Medicare to Try Triennial Reviews of Doctor Networks


Is that psychiatrist accepting new beneficiaries? Didn’t that hospital close last year?       

Medicare beneficiary questions like these may be answered more accurately now that the Medicare agency will start reviewing private-plan managed care networks every three years.

The White House in late December okayed the Centers for Medicare & Medicaid Services’ (CMS) request to increase its reviews of Medicare Advantage organization (MAO) plan networks.  These are groups of physicians, hospitals, and others that have agreed to provide medical services to Medicare Advantage members at a discount.

CMS reviews networks against adequacy standards to ensure they consist of minimum numbers of providers, and travel times to those providers stay within limits. But that’s only done as part of the initial MA application process, or when there’s a trigger, like a complaint. 

A government watchdog took a look at CMS’s system a couple years ago and wasn’t satisfied by what it saw.

“For established provider networks, CMS does not require MAOs to routinely submit updated network information for review,” the Government Accountability Office said in a 2015 report. “But because a plan's providers may change at any time, CMS cannot be assured that networks continue to provide sufficient access for enrollees until the agency collects evidence of compliance on a regular basis,” the GAO advised.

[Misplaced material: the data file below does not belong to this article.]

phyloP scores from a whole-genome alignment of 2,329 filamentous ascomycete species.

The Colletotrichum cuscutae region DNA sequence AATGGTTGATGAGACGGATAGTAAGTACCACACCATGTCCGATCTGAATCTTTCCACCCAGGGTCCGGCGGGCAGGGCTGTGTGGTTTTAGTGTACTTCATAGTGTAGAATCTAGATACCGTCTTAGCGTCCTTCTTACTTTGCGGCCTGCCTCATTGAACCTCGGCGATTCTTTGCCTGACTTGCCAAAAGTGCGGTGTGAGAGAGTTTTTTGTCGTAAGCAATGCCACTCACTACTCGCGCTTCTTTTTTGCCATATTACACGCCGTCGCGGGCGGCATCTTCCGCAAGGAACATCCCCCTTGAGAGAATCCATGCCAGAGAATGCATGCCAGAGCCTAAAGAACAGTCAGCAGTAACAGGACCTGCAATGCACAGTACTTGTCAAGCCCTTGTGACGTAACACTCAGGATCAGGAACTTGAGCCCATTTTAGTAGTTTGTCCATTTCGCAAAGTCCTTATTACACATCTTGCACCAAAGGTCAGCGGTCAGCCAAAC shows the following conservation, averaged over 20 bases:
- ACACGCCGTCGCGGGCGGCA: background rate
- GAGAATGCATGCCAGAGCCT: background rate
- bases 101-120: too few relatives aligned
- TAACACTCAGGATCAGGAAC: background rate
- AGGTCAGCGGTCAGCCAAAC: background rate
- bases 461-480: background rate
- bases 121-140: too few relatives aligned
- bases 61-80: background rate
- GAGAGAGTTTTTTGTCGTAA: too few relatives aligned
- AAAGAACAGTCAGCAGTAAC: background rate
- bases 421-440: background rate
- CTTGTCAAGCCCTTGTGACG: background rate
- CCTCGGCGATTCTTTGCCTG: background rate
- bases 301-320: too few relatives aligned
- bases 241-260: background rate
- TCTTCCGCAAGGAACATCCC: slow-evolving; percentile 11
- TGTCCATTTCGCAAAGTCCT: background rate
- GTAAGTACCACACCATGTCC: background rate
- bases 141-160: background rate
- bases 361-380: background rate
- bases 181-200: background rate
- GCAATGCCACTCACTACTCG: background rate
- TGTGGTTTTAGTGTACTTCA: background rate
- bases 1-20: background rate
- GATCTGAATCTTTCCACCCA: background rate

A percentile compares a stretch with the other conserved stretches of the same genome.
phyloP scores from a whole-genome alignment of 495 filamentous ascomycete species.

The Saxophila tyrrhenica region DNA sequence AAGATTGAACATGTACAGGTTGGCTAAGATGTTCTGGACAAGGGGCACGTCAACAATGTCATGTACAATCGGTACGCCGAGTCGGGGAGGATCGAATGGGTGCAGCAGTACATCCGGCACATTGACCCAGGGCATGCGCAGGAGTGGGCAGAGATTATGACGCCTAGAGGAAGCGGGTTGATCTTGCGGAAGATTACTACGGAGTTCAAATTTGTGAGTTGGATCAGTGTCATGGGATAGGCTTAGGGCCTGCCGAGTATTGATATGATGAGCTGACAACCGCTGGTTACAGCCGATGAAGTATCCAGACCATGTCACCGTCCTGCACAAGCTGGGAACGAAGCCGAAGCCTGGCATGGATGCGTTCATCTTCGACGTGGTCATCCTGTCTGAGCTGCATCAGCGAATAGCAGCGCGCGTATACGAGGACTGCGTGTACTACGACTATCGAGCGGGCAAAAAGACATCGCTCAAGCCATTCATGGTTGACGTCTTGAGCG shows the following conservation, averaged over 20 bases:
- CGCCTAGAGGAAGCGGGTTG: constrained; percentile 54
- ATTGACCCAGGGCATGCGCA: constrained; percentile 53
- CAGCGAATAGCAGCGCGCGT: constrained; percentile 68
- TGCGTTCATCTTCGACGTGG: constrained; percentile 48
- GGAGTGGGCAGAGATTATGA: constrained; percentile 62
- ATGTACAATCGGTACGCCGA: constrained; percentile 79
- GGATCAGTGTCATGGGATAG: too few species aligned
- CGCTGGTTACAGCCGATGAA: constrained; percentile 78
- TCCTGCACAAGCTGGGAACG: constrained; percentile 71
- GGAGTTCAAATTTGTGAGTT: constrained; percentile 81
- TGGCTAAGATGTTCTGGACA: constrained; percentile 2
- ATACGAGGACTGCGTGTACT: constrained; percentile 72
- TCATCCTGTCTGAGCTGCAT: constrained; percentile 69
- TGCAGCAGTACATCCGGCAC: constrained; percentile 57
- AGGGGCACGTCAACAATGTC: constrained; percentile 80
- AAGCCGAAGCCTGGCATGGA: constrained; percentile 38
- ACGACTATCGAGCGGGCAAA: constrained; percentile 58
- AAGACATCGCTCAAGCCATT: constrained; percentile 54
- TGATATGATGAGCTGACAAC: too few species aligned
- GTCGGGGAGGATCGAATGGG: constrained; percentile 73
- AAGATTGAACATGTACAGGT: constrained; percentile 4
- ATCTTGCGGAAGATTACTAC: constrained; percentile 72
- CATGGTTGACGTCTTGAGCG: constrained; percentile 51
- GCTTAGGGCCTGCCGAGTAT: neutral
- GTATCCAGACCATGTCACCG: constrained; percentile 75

The every three-year cycle of reviews will start for MA plans offered in 2019.

“We've seen in our own work that some of the networks are very out of date,” Gretchen Jacobson, associate director of Kaiser Family Foundation's Program on Medicare Policy, told me. CMS has found many errors in provider directories so these reviews will hopefully improve that, she said.

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